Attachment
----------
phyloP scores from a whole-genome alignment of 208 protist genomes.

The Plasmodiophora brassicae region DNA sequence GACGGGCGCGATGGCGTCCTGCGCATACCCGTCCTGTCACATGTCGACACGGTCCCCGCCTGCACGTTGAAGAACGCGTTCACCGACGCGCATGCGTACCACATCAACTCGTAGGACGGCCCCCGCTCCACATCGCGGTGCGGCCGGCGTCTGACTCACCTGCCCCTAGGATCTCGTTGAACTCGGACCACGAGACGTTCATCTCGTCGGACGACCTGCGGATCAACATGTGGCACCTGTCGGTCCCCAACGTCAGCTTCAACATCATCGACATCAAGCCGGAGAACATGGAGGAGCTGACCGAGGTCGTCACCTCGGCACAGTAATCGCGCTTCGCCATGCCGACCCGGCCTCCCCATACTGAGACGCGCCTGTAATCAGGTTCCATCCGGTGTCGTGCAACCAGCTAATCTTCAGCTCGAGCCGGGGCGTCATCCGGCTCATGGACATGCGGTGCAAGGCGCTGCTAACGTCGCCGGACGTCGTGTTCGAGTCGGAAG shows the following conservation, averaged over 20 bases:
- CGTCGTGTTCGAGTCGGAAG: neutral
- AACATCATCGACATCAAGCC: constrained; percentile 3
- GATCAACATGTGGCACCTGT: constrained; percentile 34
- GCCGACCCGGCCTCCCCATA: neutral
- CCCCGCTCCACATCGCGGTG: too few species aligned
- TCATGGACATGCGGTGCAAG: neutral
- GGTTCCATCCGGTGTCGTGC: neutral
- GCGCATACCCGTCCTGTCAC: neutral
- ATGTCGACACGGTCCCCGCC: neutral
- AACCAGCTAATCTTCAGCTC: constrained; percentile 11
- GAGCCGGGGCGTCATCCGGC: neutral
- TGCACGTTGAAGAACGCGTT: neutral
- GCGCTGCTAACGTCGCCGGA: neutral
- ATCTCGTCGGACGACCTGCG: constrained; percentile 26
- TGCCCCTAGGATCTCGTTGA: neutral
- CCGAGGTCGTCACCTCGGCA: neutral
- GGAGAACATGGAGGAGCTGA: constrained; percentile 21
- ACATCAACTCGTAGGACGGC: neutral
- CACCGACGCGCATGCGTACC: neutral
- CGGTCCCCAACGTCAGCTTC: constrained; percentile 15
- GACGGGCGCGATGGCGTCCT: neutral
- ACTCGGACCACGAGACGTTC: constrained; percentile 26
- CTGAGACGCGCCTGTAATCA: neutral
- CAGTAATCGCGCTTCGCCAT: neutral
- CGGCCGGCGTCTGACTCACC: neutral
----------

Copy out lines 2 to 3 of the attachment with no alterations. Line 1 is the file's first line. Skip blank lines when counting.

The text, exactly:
The Plasmodiophora brassicae region DNA sequence GACGGGCGCGATGGCGTCCTGCGCATACCCGTCCTGTCACATGTCGACACGGTCCCCGCCTGCACGTTGAAGAACGCGTTCACCGACGCGCATGCGTACCACATCAACTCGTAGGACGGCCCCCGCTCCACATCGCGGTGCGGCCGGCGTCTGACTCACCTGCCCCTAGGATCTCGTTGAACTCGGACCACGAGACGTTCATCTCGTCGGACGACCTGCGGATCAACATGTGGCACCTGTCGGTCCCCAACGTCAGCTTCAACATCATCGACATCAAGCCGGAGAACATGGAGGAGCTGACCGAGGTCGTCACCTCGGCACAGTAATCGCGCTTCGCCATGCCGACCCGGCCTCCCCATACTGAGACGCGCCTGTAATCAGGTTCCATCCGGTGTCGTGCAACCAGCTAATCTTCAGCTCGAGCCGGGGCGTCATCCGGCTCATGGACATGCGGTGCAAGGCGCTGCTAACGTCGCCGGACGTCGTGTTCGAGTCGGAAG shows the following conservation, averaged over 20 bases:
- CGTCGTGTTCGAGTCGGAAG: neutral